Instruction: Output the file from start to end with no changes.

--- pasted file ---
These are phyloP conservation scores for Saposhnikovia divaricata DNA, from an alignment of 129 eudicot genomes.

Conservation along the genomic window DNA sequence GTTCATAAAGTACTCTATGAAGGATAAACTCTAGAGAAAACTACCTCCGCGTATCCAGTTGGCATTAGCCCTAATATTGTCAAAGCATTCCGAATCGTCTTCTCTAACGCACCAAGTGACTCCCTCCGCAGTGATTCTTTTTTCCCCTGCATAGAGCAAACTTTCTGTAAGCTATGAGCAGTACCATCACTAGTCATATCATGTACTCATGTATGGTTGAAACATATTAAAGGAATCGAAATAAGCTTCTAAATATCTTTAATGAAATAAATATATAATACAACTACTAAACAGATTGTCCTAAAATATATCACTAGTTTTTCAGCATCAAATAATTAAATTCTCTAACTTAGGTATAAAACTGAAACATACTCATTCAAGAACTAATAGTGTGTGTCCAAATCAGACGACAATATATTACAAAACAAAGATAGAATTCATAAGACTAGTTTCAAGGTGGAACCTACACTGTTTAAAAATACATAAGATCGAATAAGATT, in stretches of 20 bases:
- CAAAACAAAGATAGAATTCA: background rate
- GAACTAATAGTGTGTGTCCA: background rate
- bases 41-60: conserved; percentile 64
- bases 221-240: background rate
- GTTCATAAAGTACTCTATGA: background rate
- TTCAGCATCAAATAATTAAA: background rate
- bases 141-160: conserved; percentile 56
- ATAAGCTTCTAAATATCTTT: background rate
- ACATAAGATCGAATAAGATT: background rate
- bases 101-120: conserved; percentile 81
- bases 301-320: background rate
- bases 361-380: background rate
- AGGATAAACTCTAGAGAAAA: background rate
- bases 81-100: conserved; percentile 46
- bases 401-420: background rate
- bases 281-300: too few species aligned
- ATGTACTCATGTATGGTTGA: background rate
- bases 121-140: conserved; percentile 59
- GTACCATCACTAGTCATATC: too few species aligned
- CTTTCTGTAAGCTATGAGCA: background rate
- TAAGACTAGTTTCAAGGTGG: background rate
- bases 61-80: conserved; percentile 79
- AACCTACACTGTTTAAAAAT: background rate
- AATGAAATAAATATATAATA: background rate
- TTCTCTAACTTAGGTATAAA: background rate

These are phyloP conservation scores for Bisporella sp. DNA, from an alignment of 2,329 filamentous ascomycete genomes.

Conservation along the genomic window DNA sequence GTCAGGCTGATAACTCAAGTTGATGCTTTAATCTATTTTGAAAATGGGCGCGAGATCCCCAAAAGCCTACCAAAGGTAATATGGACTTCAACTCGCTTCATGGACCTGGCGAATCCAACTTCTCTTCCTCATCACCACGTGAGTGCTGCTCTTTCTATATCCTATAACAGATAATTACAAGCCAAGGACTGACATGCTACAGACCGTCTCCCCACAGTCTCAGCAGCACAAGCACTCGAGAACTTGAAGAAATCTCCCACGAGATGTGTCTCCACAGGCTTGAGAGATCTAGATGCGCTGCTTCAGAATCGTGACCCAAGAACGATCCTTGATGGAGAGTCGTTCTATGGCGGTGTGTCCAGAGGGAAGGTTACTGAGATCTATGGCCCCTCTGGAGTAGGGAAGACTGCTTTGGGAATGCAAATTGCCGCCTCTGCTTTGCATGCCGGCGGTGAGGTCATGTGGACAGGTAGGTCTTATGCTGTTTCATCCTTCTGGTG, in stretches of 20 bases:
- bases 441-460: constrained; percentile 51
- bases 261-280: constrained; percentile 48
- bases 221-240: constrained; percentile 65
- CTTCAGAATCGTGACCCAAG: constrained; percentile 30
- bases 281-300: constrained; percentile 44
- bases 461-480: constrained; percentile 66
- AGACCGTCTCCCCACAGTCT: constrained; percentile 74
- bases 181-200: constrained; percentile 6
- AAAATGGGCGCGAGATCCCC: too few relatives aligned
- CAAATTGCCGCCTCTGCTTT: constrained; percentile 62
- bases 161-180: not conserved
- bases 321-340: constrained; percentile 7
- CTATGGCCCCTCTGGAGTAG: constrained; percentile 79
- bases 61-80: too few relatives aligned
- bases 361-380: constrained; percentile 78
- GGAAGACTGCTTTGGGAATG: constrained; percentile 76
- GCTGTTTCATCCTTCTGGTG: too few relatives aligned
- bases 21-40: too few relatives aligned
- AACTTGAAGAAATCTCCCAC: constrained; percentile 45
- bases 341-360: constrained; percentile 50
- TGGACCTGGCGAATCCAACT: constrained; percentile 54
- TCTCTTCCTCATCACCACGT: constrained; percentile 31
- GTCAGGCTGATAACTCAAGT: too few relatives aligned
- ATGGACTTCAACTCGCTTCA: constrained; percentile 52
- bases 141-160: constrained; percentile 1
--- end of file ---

These are phyloP conservation scores for Saposhnikovia divaricata DNA, from an alignment of 129 eudicot genomes.

Conservation along the genomic window DNA sequence GTTCATAAAGTACTCTATGAAGGATAAACTCTAGAGAAAACTACCTCCGCGTATCCAGTTGGCATTAGCCCTAATATTGTCAAAGCATTCCGAATCGTCTTCTCTAACGCACCAAGTGACTCCCTCCGCAGTGATTCTTTTTTCCCCTGCATAGAGCAAACTTTCTGTAAGCTATGAGCAGTACCATCACTAGTCATATCATGTACTCATGTATGGTTGAAACATATTAAAGGAATCGAAATAAGCTTCTAAATATCTTTAATGAAATAAATATATAATACAACTACTAAACAGATTGTCCTAAAATATATCACTAGTTTTTCAGCATCAAATAATTAAATTCTCTAACTTAGGTATAAAACTGAAACATACTCATTCAAGAACTAATAGTGTGTGTCCAAATCAGACGACAATATATTACAAAACAAAGATAGAATTCATAAGACTAGTTTCAAGGTGGAACCTACACTGTTTAAAAATACATAAGATCGAATAAGATT, in stretches of 20 bases:
- CAAAACAAAGATAGAATTCA: background rate
- GAACTAATAGTGTGTGTCCA: background rate
- bases 41-60: conserved; percentile 64
- bases 221-240: background rate
- GTTCATAAAGTACTCTATGA: background rate
- TTCAGCATCAAATAATTAAA: background rate
- bases 141-160: conserved; percentile 56
- ATAAGCTTCTAAATATCTTT: background rate
- ACATAAGATCGAATAAGATT: background rate
- bases 101-120: conserved; percentile 81
- bases 301-320: background rate
- bases 361-380: background rate
- AGGATAAACTCTAGAGAAAA: background rate
- bases 81-100: conserved; percentile 46
- bases 401-420: background rate
- bases 281-300: too few species aligned
- ATGTACTCATGTATGGTTGA: background rate
- bases 121-140: conserved; percentile 59
- GTACCATCACTAGTCATATC: too few species aligned
- CTTTCTGTAAGCTATGAGCA: background rate
- TAAGACTAGTTTCAAGGTGG: background rate
- bases 61-80: conserved; percentile 79
- AACCTACACTGTTTAAAAAT: background rate
- AATGAAATAAATATATAATA: background rate
- TTCTCTAACTTAGGTATAAA: background rate

These are phyloP conservation scores for Bisporella sp. DNA, from an alignment of 2,329 filamentous ascomycete genomes.

Conservation along the genomic window DNA sequence GTCAGGCTGATAACTCAAGTTGATGCTTTAATCTATTTTGAAAATGGGCGCGAGATCCCCAAAAGCCTACCAAAGGTAATATGGACTTCAACTCGCTTCATGGACCTGGCGAATCCAACTTCTCTTCCTCATCACCACGTGAGTGCTGCTCTTTCTATATCCTATAACAGATAATTACAAGCCAAGGACTGACATGCTACAGACCGTCTCCCCACAGTCTCAGCAGCACAAGCACTCGAGAACTTGAAGAAATCTCCCACGAGATGTGTCTCCACAGGCTTGAGAGATCTAGATGCGCTGCTTCAGAATCGTGACCCAAGAACGATCCTTGATGGAGAGTCGTTCTATGGCGGTGTGTCCAGAGGGAAGGTTACTGAGATCTATGGCCCCTCTGGAGTAGGGAAGACTGCTTTGGGAATGCAAATTGCCGCCTCTGCTTTGCATGCCGGCGGTGAGGTCATGTGGACAGGTAGGTCTTATGCTGTTTCATCCTTCTGGTG, in stretches of 20 bases:
- bases 441-460: constrained; percentile 51
- bases 261-280: constrained; percentile 48
- bases 221-240: constrained; percentile 65
- CTTCAGAATCGTGACCCAAG: constrained; percentile 30
- bases 281-300: constrained; percentile 44
- bases 461-480: constrained; percentile 66
- AGACCGTCTCCCCACAGTCT: constrained; percentile 74
- bases 181-200: constrained; percentile 6
- AAAATGGGCGCGAGATCCCC: too few relatives aligned
- CAAATTGCCGCCTCTGCTTT: constrained; percentile 62
- bases 161-180: not conserved
- bases 321-340: constrained; percentile 7
- CTATGGCCCCTCTGGAGTAG: constrained; percentile 79
- bases 61-80: too few relatives aligned
- bases 361-380: constrained; percentile 78
- GGAAGACTGCTTTGGGAATG: constrained; percentile 76
- GCTGTTTCATCCTTCTGGTG: too few relatives aligned
- bases 21-40: too few relatives aligned
- AACTTGAAGAAATCTCCCAC: constrained; percentile 45
- bases 341-360: constrained; percentile 50
- TGGACCTGGCGAATCCAACT: constrained; percentile 54
- TCTCTTCCTCATCACCACGT: constrained; percentile 31
- GTCAGGCTGATAACTCAAGT: too few relatives aligned
- ATGGACTTCAACTCGCTTCA: constrained; percentile 52
- bases 141-160: constrained; percentile 1